The German cabinet has approved a plan to extend Germany's participation in an EU operation against people smugglers. The new campaign is aimed at stemming the flood of illegal weapons into Libya.
Chancellor Angela Merkel's cabinet will expand the role of the German navy in the Mediterranean Sea to include efforts to stop arms headed to "Islamic State" militants in Libya. The mandate also covers work to help Libya build up a coastal patrol and navy.
The plan - expected to get parliamentary approval in the coming weeks - will see the German military expand its personnel deployment from 400 to 950 over the next 12 months.
Germany has so far contributed logistics ship to the EU mission, and German soldiers have helped rescue about 15,000 people at sea since May 2015, according to the German military.
The government has set aside a total of 45.3 million euros ($51.2 million) for its participation in the mission.
German Defense Minister Ursula von der Leyen said Germany had an interest in creating "more order" along the border to Europe. "And it's important that the character of the mandate is being expanded to focus more on the root causes of the refugee streams," she said.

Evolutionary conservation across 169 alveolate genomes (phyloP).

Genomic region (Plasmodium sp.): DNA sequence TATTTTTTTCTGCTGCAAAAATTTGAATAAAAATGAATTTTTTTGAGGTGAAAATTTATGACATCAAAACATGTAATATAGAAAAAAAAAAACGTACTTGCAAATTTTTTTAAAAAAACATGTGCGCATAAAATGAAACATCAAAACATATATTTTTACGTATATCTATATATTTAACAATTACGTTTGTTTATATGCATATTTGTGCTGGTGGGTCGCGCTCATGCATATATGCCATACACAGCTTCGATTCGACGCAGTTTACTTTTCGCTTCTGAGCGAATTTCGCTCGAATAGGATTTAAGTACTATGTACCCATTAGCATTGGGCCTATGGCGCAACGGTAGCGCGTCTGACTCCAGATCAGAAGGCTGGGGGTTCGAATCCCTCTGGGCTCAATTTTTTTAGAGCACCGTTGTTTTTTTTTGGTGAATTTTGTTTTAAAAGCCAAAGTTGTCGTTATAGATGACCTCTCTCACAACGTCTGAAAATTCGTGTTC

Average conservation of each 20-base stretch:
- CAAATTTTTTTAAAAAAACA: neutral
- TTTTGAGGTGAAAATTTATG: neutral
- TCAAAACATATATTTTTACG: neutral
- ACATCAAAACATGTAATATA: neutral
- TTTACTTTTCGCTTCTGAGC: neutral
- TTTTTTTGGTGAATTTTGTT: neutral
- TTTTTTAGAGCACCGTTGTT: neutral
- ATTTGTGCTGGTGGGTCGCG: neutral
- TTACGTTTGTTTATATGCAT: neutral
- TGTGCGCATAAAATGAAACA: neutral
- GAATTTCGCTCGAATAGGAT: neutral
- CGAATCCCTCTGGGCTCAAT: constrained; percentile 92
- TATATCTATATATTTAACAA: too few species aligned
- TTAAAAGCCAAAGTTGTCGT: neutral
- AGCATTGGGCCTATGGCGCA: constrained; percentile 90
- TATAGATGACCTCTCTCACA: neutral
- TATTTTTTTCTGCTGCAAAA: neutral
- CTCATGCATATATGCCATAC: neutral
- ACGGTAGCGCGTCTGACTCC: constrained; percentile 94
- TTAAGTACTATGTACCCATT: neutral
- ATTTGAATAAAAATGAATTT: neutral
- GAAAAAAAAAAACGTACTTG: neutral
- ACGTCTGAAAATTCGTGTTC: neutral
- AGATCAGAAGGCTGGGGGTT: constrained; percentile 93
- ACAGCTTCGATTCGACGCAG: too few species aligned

The decision comes after the European Union gave its naval force authority to search suspicious vessels as part of its "Operation Sophia" mission, which is also seeking to break up gangs smuggling migrants to Europe.
Sophia was set up by the EU in 2015 to patrol international waters off Libya and arrest suspected migrant smugglers.
Libya is subject to an arms embargo, although the United Nations has said that weapons are being passed through countries including Egypt, Turkey and the United Arab Emirates illegally.
jbh/bk (dpa, Reuters)